A Procrastinator's Holiday Book List
Look at this, fellow procrastinators -- almost two weeks before the actual day, and here I am to solve all your shopping problems with the annual one-stop, hit-the-bookstore with less than 24-hours-to-go, all-purpose Procrastinator's List.
Now, the only challenge is to hang onto the list long enough to get to a bookstore, lest we once again wind up as the last customer at the Jiffy Mart at 11:45 p.m. Christmas Eve, trying to decide whether our nearest and dearest would prefer a nice jug of STP 40W or the new hemorrhoid cure.
For a terrific read and a great political yarn, "An Unreasonable Woman: A True Story of Shrimpers, Politicos, Polluters and the Fight for Seadrift, Texas" is my nomination for best surprise book of the year. The story of Diane Wilson and her decade-long fight against a multinational chemical company pretty much has everything from corporate chicanery to political hoggery to fab Texas characters.
It's a bit like a true version of John Le Carre's "The Constant Gardener," only starring a chemical company and a true-grit Texas working-class woman with five kids and a mouth on her, who just happens to be one of the best writers I've come across in years. Not just enviros, activists and liberals, but all will celebrate what one citizen can do against power.
It's lovely to hear from an older Kurt Vonnegut in a book of what might be called "easily digested meditations" -- "A Man Without a Country"-- except Vonnegut has always been able to make getting through mental fiber seem effortless.
He's a little sadder and little angrier perhaps than he used to be, but then, as he puts it, almost everyone he knows is dead now, and he no longer has a country. Vonnegut is still an irresistible writer who can make you smile, wistfully.
Also in an elegiac key -- but that astonishing precision that distinguishes all her work -- Joan Didion's "Year of Magical Thinking" is a great writer's gift to all of us. It's the gift of recognition, the incomparable solace that comes from connecting to someone who gets it right, who makes you say: "Yes. That's it. That's what this experience is."
For Aunt Eula and other mystery lovers, life is easy. A new P.D. James ("The Lighthouse"), a new Alexander McCall Smith ("In the Company of Cheerful Ladies"), a new Reginald Hill ("The Stranger House") and the fun Texas series by Ben Rehder ("Guilt Trip," "Flat Crazy" and "Buck Fever") set in the "Texas Hill Country and based on hunting and other good stuff."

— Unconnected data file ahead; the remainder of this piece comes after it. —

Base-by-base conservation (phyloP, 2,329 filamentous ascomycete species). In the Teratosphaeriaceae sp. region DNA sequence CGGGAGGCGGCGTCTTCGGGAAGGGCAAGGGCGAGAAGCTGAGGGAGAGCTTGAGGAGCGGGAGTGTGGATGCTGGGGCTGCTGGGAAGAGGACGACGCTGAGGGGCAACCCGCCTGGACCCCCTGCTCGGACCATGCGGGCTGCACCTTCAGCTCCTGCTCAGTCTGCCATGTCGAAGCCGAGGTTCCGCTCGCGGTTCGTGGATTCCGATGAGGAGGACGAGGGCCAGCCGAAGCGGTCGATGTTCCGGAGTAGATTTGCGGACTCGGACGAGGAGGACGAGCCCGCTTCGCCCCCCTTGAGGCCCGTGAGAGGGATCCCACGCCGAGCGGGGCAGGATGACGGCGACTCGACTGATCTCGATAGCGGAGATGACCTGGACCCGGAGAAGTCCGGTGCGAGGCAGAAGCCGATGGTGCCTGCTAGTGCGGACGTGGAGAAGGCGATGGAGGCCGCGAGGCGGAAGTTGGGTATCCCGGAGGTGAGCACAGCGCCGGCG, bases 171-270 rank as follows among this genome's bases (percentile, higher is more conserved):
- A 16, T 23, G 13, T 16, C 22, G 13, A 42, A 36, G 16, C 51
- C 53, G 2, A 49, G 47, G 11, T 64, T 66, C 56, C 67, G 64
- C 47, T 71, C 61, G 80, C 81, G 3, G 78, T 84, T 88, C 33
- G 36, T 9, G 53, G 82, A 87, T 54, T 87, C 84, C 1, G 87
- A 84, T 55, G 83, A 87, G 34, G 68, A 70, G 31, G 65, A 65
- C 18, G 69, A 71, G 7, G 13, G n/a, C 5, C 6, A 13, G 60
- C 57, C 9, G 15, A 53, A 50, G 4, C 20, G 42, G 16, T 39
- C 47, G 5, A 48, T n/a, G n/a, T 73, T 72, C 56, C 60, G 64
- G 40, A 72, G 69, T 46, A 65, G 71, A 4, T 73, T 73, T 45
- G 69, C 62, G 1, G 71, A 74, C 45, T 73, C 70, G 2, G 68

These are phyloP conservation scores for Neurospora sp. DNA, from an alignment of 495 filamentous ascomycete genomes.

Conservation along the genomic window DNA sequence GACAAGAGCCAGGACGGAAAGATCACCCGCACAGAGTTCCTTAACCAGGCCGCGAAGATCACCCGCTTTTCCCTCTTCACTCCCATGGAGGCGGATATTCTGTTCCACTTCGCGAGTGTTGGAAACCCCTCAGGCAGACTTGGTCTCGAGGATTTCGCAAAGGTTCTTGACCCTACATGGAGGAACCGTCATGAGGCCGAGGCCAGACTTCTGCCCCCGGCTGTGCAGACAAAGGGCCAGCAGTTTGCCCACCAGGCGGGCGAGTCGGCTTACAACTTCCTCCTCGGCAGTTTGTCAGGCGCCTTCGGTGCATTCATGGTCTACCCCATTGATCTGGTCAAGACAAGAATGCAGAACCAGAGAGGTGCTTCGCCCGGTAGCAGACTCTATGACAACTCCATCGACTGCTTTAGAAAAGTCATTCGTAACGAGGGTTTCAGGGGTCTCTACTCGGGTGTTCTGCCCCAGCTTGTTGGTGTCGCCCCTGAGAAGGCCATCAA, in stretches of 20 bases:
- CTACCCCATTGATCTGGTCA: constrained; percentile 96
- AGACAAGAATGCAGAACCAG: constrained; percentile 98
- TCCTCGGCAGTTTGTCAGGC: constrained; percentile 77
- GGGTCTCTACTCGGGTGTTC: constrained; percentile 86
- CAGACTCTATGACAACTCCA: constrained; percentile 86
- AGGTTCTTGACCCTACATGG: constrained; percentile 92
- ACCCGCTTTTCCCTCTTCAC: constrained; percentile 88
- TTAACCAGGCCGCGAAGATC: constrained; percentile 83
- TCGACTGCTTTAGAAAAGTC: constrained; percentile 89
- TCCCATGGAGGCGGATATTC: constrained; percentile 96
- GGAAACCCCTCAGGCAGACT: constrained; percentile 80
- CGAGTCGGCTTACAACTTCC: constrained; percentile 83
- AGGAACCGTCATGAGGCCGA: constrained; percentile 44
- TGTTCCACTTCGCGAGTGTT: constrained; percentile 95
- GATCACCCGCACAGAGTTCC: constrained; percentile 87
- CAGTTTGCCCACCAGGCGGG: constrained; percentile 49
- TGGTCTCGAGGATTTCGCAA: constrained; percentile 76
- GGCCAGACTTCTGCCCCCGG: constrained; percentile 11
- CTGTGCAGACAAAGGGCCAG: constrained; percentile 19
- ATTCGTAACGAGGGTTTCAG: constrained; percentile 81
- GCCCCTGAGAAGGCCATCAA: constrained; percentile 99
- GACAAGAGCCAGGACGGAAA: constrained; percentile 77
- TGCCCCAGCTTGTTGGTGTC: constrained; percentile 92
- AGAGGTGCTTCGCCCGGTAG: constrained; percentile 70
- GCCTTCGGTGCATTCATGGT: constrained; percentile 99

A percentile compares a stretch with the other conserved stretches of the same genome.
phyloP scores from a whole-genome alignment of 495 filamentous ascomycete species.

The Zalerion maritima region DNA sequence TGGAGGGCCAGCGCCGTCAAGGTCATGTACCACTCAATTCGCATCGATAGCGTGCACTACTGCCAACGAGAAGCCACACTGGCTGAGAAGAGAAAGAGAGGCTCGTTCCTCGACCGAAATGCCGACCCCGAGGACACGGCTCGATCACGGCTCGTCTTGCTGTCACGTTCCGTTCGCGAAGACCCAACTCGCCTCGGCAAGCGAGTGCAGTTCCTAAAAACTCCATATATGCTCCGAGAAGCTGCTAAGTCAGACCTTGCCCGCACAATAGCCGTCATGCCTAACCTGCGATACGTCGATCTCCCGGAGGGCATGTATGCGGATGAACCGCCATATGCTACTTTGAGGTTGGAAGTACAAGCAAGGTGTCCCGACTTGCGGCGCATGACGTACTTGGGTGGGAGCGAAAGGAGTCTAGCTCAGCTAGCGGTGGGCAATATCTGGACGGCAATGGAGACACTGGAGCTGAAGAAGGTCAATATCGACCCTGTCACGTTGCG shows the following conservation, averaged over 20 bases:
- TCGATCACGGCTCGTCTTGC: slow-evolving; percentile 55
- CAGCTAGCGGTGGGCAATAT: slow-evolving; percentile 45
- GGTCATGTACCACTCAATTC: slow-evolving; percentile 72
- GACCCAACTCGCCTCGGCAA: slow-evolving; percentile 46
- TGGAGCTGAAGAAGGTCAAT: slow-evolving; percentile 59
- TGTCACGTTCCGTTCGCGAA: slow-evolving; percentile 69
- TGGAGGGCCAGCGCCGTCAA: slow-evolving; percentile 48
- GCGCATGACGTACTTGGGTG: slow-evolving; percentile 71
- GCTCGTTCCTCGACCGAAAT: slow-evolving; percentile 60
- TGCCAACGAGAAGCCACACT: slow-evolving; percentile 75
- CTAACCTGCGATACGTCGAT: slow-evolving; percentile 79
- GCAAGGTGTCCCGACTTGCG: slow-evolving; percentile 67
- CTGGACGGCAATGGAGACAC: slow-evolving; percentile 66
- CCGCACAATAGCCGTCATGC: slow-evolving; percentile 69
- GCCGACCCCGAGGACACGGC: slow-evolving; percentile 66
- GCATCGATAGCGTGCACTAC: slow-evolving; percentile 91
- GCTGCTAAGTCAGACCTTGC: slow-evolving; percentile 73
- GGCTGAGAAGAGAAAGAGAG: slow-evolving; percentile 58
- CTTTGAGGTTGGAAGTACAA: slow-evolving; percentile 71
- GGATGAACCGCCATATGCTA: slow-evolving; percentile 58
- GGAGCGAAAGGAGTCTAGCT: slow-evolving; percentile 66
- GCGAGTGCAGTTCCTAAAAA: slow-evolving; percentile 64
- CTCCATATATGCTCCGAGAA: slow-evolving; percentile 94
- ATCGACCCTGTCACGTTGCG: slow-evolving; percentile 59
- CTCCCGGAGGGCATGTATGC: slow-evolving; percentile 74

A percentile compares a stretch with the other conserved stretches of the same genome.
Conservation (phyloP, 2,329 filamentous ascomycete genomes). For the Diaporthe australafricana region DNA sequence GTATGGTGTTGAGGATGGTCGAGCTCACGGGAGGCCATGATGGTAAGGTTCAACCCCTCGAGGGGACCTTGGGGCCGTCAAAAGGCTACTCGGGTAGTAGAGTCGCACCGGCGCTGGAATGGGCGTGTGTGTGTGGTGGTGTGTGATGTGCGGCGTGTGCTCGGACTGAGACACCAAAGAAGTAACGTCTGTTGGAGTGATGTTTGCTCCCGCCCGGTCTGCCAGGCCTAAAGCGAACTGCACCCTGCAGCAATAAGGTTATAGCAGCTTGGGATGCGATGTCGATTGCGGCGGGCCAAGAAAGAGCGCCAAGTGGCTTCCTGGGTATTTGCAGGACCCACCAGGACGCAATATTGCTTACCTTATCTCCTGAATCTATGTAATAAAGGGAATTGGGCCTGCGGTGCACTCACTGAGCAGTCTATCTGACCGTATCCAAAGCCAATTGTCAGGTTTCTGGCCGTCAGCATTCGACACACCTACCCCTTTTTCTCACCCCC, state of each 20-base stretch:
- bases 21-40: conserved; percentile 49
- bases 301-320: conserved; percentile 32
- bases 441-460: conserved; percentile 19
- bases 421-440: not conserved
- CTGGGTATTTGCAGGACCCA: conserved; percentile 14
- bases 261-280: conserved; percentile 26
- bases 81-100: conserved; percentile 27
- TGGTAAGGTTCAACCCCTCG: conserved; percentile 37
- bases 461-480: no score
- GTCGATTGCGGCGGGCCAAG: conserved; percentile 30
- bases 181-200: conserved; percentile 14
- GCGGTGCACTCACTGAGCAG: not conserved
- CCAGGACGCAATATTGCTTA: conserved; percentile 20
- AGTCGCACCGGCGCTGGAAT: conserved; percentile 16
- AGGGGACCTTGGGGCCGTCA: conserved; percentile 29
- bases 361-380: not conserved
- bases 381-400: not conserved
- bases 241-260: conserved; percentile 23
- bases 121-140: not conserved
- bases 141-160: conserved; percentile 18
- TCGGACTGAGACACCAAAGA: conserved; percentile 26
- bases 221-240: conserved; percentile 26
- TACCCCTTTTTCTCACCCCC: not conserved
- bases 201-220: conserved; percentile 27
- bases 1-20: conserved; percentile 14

Not quite in the category of "They're friends of mine, but Ã¢â‚¬Â¦" as they are getting great reviews all by their own, there are two young Texas journalists of whom I am immensely proud who have new books. I am connected to them through our having worked, during separate eras, at the Texas Observer, incubator of so much Texas talent.
Nate Blakeslee, who broke the extraordinary story "Tulia: Race, Cocaine and Corruption in a Small Texas Town," is a reminder of why investigative journalism at every level is so important. Blakeslee's story of how he and few other crusaders pulled off the near-impossible by getting a bunch of innocent black people freed from Texas prison is wonderful.
An equally arresting voice in fiction, Karen Olsson, has a novel, "Waterloo," that is the definitive wry, hip Austin novel. Years ago, another Observer alum, Billy Lee Brammer, wrote the classic Texas political novel "The Gay Place" about Austin -- fascinating to see the city through time and different eyes.
For children on your list, the Great and Invaluable Eden Lipson, now retired from The New York Times, points out not only is there a new Harry Potter, but no self respecting bookstore will be out of it. "The Lightning Thief" is an adventure for kids in the mid grades by Rick Riordan -- a boy with ADD turns out to be the son of the sea god Poseidon.
For the picture-book crowd, there is the hilarious "The Problem With Chickens" by Bruce McMillan and illustrated by Gunnella. How wonderful that so many good writers are doing children's books. Carl Hiaasen's new one is "Flush," and it is truly good enough for "all ages."
Finally, a classic picture book, "D'Aulaires' Book of Norse Myths," by Ingri and Edgar Parin D'Aulaire, has been reissued, and it's a companion to their book of Greek myths.